I was able to talk with all three of them after their set, and even got to introduce Joy to them. Well, another caveat here - she already knew Gil from his stint in The Dillinger Escape Plan, and we'd seen them in Reno back in 2008. She'd glommed all over DEP frontman Greg Puciato then, so much so that I damn near needed a crowbar to get her off of his well-honed bicep, and afterwards I gave him and DEP a good-natured ration of shit about it for probably six months or so. Rani admitted to me that they were both scared and excited about playing as a trio, though it had taken no small amount of experimenting to get things to where they wanted them. Which roughly translates to something like which instrument to play for which song, how much programming had to be done to cover the instruments not played live, and which songs were playable live and which weren't. Gil and Dominique echoed his opinions, and then informed me that they were looking to return to Seattle before next summer. I was also pleased to note that they actually remembered me, though that was mostly through regular comments to them via Facebook - 'putting faces to the names', as Rani put it. They seem determined to remain a trio for the time being, and I sincerely hope it works out for them. That way they don't have to divvy up the money so many ways. And I made sure to give them some money to divvy up in not-so-many ways by buying a t-shirt and CD-cover replica that they were more than happy to sign for me, plus getting stickers, buttons and a branded cigarette lighter for free - having a wife attend shows in a wheelchair can actually be an advantage in some ways, I guess.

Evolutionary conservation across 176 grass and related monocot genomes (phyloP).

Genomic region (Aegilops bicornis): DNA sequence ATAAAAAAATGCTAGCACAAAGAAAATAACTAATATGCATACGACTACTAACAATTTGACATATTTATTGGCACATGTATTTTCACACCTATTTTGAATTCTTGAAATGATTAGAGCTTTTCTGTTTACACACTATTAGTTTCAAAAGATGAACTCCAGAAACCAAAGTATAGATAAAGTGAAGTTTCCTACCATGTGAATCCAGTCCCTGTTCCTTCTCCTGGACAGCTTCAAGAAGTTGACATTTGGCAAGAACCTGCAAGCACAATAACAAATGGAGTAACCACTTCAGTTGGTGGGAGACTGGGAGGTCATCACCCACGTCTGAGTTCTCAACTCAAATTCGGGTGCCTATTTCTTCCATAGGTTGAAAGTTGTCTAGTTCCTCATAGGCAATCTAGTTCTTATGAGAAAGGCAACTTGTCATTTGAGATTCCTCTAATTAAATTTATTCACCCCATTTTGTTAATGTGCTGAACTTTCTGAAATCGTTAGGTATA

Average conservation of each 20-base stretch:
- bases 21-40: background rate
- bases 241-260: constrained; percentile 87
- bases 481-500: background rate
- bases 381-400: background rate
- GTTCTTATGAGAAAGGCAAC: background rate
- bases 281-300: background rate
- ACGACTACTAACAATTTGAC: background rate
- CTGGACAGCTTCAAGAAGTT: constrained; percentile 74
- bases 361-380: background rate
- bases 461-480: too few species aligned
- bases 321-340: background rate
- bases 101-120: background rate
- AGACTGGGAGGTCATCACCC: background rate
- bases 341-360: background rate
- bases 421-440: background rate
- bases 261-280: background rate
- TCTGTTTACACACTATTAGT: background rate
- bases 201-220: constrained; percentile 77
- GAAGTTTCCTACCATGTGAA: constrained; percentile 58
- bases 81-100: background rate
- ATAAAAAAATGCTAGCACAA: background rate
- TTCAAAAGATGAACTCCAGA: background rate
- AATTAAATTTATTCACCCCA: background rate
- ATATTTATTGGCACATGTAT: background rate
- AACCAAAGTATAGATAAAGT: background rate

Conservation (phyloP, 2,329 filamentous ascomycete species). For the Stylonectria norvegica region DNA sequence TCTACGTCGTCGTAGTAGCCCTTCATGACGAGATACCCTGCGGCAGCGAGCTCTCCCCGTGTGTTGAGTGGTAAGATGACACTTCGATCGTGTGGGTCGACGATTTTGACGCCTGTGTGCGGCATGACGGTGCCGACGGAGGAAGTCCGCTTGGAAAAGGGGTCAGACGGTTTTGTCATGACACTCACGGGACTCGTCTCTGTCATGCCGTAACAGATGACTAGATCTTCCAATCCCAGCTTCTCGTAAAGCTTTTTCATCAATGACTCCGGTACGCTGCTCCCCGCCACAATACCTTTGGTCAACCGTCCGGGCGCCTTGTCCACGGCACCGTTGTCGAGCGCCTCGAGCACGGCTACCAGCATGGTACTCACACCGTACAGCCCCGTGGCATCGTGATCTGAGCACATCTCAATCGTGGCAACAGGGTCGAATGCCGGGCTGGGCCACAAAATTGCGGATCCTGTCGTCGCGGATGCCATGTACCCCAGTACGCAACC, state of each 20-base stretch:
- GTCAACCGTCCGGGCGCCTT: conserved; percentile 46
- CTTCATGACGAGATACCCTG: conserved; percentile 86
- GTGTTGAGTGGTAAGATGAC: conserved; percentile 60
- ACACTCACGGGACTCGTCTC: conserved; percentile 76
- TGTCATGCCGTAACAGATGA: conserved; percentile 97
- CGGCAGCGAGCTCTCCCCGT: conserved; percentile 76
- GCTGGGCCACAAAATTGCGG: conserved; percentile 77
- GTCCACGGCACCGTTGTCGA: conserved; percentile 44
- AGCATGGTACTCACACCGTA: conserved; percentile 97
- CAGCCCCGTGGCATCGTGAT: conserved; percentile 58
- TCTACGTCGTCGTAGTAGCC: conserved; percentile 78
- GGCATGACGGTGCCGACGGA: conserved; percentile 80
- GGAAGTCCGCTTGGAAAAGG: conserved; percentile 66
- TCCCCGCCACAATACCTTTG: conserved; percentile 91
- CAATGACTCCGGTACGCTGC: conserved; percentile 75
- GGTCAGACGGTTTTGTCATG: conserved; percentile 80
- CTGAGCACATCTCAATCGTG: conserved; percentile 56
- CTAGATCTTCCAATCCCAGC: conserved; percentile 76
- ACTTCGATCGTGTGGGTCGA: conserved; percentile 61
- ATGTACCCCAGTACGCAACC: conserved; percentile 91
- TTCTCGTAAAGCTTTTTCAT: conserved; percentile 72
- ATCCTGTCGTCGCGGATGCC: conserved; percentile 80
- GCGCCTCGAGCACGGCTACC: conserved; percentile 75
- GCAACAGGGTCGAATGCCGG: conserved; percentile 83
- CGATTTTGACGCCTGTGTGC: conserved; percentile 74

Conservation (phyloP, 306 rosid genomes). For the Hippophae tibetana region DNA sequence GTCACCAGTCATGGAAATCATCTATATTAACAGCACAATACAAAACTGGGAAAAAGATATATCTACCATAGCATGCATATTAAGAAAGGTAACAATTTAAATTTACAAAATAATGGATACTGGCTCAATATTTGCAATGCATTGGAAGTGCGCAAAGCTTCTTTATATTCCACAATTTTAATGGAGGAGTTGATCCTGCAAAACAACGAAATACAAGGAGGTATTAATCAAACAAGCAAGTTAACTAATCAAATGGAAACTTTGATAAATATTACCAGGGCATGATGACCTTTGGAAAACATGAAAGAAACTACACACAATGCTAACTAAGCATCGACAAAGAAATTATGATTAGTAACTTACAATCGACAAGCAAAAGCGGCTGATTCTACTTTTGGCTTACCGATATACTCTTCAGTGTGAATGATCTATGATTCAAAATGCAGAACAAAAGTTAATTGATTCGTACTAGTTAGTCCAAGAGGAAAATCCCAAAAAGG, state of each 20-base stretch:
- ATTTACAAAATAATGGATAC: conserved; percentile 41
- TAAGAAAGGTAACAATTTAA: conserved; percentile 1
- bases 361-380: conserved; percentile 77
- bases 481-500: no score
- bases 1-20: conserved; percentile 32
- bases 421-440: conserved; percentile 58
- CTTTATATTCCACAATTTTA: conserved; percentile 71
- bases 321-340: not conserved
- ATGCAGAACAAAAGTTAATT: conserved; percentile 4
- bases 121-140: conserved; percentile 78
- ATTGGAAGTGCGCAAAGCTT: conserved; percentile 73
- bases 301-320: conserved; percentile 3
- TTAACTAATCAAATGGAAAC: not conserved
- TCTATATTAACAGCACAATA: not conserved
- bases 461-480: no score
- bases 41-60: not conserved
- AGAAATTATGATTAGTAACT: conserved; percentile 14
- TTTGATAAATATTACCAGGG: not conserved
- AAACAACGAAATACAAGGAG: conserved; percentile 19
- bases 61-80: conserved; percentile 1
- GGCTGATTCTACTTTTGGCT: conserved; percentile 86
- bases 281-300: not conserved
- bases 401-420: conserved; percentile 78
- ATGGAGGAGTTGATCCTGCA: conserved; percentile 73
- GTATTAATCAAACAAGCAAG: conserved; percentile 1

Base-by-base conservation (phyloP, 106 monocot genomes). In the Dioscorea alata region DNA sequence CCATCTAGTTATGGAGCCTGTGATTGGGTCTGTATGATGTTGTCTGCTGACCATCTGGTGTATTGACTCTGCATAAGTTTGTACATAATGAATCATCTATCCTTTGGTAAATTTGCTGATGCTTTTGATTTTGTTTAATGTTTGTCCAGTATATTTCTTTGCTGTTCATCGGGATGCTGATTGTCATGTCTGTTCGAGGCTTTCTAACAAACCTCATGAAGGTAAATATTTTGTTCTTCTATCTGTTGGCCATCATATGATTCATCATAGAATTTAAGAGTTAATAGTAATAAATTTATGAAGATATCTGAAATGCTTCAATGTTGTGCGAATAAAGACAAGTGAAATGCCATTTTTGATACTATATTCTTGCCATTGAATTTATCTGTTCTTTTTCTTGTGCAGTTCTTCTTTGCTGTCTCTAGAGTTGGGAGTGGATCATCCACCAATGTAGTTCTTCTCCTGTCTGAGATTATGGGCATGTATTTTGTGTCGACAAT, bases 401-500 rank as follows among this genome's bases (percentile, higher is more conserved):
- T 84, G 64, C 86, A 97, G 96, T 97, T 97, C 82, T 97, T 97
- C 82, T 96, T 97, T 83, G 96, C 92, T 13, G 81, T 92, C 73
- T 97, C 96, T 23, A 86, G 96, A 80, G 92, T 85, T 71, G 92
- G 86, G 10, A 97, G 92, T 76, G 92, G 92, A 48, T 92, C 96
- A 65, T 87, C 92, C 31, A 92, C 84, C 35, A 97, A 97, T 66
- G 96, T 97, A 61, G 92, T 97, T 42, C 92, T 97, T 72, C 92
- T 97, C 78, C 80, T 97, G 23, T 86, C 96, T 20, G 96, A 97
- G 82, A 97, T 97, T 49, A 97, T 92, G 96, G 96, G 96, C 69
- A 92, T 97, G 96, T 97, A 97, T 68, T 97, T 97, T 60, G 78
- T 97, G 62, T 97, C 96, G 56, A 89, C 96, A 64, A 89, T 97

And finally it was time for the headliner. I've always wanted to see Otep Shamaya tour with Stolen Babies (the Sharones  played bass and drums on her 2011 album Atavist), and her new band roared through a set of material from the length and breadth of her career. And what I found surprising about this show in particular was that some fans brought their kids to the show. S7 security let us watch Otep's set from the holding area just off stage right, where equipment from other bands would be stashed before being brought on to the stage. Among the other in the immediate vicinity of the holding area were members of Stript's entourage, a few of whom had brought their five-month-old daughter while the band's singer repeatedly crowdsurfed her way on to the stage. And another guy had brought his daughter to the show, an adorable blond moppet of maybe five or six years of age, and he'd perched on the corner of the stage, where she sat attentively and took in entirety of Otep's set. And Shamaya acknowledged the little girl, gave her a fist-bump before sprawling backwards ass-over-teakettle at the ferocity of the kid's fist-bump. Joy and I were loving her playing to the little girl, and I praised her father after the end of the set for raising his little girl right. We thought about hanging out after the show to visit with Otep and her guys back at the merch tables, but Joy wasn't feeling all that well so we made our way back to the truck to head home.